- Lay flat on your back and make an X with your body so that your legs are positioned right outside of your hips.
- Move your arms so that they are straight above your torso, fingers pointing straight to the ceiling.
- As mentioned previously, with your arms straight above your torso, initiate the sit-up with a McGill Curl Up.
- After you sit up, hold that brace, engage your glutes and quads, flex your feet, drive through your heels and then move through your hip hinge with a stiff spine to sit up. In the video below you will see how my legs push forward as I move through my hips and drive through my heels.
- As you sit up, drive your fingers straight to the ceiling and bring your ears between your biceps.
Do not let your arms fall forward and pull you up with momentum.
OPTION: You can add a dowel while practicing this movement if you need a target to help you keep your arms from falling forward.
Again, do not let your arms fall forward and pull you up with momentum.
Practice the Deadman’s sit-up in your training for a few weeks, two times per week. Start with 3 sets of 5 repetitions and then build up to 3 sets of 10 repetitions. When that tenth repetition on the third set is easy and you can still maintain your form perfectly, then start to load it with weight.
Load the Deadman’s or Double Get-up Sit-up.
Start with a REALLY light weight in each hand, like 4kg (10lbs) kettlebells. Or if that is too much, you can even use one 10lb barbell plate and hold it just as you were holding the dowel.
Below I demonstrate with two kettlebells. Notice that my arms do not fall forward and I do not pull myself up with momentum. I sit up with an abdominal brace and by moving through my hips.
You can also practice this movement with just one kettlebell in one hand. Make sure to switch sides if you do this.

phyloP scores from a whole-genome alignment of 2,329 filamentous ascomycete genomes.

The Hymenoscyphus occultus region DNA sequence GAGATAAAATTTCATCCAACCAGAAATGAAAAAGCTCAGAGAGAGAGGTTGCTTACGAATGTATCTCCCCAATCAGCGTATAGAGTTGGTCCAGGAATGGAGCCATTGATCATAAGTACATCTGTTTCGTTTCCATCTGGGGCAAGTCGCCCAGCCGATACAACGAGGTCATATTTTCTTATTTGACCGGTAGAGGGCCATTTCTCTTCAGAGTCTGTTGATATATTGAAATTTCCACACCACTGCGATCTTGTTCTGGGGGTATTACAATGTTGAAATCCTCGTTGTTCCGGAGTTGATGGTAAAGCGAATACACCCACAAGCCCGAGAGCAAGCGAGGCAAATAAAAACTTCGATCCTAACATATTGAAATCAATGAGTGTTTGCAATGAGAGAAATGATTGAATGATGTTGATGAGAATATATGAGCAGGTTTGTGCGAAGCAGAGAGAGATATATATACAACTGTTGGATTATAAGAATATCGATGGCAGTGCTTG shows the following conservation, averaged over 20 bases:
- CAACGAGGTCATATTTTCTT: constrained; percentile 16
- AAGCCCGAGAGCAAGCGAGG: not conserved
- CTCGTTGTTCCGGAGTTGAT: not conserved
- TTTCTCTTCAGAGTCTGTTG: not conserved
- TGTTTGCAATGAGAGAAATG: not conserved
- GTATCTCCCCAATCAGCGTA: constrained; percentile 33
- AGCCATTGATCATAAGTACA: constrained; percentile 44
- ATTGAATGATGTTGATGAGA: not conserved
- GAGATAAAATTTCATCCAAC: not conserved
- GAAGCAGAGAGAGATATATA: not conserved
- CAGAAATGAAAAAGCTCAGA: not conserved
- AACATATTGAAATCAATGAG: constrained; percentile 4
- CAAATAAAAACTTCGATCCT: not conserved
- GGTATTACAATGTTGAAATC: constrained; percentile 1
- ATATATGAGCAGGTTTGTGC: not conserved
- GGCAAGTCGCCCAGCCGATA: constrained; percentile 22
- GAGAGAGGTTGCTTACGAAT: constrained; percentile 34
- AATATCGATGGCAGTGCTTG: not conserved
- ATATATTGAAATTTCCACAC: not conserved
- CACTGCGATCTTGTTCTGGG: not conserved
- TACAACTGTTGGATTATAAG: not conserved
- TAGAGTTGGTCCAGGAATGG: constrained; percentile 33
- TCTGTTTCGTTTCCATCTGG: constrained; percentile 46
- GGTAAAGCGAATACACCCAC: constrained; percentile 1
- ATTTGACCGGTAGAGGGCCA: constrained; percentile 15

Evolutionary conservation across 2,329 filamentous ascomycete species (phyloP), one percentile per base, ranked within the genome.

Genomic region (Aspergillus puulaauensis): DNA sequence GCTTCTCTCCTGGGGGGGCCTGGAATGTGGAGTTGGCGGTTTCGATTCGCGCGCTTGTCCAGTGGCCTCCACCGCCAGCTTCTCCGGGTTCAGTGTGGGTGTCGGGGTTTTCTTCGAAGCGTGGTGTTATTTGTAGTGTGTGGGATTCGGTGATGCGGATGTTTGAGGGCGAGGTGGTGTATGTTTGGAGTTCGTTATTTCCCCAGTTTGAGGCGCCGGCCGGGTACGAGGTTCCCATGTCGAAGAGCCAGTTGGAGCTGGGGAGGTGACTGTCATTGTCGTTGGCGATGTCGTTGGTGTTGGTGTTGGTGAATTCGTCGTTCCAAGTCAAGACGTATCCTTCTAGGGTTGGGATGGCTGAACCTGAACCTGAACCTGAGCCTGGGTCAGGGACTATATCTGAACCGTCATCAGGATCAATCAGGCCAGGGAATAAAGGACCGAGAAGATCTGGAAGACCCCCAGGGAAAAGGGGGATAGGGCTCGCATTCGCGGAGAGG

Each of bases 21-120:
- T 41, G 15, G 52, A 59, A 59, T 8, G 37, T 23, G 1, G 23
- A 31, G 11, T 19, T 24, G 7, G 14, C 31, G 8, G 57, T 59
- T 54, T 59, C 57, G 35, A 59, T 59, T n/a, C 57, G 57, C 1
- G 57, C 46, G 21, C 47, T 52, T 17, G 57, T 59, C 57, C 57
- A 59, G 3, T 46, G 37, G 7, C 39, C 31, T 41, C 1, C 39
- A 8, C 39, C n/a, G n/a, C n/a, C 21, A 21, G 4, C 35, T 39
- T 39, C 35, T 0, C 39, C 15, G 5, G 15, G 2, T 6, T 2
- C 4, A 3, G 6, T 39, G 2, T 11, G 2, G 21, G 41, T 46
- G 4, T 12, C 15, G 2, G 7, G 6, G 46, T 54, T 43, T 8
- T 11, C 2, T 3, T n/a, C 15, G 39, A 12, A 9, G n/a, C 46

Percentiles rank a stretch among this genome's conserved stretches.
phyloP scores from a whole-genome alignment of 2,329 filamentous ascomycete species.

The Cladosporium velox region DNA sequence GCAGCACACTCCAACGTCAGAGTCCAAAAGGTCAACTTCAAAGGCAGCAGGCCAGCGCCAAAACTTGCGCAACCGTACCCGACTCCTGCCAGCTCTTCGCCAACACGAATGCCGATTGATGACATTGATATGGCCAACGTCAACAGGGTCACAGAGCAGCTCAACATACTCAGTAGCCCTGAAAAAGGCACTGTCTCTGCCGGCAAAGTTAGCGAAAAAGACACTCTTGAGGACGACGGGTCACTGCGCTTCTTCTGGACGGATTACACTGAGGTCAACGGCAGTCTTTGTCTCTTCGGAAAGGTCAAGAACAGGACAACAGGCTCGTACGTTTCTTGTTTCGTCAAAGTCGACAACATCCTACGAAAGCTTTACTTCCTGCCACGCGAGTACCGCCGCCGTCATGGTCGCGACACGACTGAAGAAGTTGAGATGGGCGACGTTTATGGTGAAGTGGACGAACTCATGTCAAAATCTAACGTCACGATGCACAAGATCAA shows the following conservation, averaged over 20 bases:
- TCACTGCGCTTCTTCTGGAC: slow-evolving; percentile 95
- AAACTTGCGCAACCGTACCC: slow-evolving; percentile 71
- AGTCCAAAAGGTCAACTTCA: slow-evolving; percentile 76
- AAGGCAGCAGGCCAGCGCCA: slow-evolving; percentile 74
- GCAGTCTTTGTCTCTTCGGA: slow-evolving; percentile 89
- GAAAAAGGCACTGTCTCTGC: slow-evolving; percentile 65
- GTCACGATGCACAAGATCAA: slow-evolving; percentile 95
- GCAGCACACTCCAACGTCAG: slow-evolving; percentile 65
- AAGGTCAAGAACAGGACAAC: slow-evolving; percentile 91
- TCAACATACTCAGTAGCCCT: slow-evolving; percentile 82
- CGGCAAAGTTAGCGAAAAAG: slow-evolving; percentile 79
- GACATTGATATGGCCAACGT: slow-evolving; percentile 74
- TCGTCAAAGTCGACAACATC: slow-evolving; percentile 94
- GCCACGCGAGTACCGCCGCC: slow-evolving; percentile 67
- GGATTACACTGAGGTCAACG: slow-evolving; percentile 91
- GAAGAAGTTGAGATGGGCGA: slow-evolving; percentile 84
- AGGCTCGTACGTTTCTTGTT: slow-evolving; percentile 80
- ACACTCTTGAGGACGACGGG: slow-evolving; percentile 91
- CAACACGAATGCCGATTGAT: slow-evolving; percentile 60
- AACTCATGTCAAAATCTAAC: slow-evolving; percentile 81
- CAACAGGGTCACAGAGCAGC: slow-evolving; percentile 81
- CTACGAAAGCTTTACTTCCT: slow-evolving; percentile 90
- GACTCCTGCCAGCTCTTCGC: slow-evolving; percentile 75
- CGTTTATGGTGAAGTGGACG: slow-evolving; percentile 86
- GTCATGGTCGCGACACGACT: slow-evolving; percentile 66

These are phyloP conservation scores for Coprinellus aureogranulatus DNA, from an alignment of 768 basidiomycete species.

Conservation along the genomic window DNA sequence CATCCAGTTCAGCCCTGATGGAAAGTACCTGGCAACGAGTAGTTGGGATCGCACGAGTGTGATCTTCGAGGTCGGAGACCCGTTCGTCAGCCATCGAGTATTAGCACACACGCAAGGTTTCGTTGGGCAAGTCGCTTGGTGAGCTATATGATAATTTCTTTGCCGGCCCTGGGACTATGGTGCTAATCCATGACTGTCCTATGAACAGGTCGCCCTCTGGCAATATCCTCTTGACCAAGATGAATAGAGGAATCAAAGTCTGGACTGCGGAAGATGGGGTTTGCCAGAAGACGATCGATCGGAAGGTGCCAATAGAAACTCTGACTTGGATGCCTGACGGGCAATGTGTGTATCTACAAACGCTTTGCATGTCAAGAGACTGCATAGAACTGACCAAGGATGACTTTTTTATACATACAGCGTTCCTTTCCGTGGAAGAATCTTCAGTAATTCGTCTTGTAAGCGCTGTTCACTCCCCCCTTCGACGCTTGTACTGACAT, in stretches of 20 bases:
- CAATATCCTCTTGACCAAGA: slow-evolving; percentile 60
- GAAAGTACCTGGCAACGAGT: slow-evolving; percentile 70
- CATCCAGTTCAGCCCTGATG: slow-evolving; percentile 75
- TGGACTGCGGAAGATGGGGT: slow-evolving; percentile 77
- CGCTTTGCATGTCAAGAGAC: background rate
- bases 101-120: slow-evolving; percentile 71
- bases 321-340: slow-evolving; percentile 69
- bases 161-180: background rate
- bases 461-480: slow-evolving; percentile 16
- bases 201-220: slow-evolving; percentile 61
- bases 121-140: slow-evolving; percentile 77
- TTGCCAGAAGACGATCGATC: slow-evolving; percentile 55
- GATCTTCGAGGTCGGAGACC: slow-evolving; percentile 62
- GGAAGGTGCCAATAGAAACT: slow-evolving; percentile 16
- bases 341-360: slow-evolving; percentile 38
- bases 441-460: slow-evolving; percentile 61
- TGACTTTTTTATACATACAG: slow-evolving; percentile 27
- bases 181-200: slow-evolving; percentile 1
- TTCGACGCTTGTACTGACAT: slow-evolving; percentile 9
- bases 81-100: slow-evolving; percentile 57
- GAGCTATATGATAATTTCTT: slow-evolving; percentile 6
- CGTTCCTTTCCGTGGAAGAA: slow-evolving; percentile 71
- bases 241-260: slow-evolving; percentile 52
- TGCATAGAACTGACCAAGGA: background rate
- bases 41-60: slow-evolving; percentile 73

Practice the loaded Deadman’s sit-up in your training for a few weeks, two times per week. Start with 3 sets of 3 repetitions and then build up to 3 sets of 5 repetitions with your starting weight.
If you are training one side at a time with one kettlebell, do 3 sets, 3 repetitions with the kettlebell in the right hand, then 3 repetitions with the kettlebell in the left hand. Build up to 3 sets, 5 repetitions right side, 5 repetitions left side.
When that fifth repetition on the third set is easy and you can still maintain your form perfectly, then you can raise weight of the load and/or start to train the full double kettlebell Turkish get-up.
Practice the full no hands or double Turkish get-up bodyweight first before you load it.
- Start the movement with the Deadman’s sit-up.
- Then sweep both legs around to one side of your body by bending your legs so that you are sitting on one hip.
- From there, come up to a tall kneeling position.
- Your arms are still straight above your head.
- Move on leg in front of you so that you move from tall kneeling to a half kneeling position.
- Stand up just like you would in a tradition Turkish get-up except that both arms are overhead instead of just one arm.
- When you come back down you will reverse everything.
- Drop step lunge down to half kneeling.
- Come to tall kneeling.
- Sit to one side of your body so that you are sitting on one hip.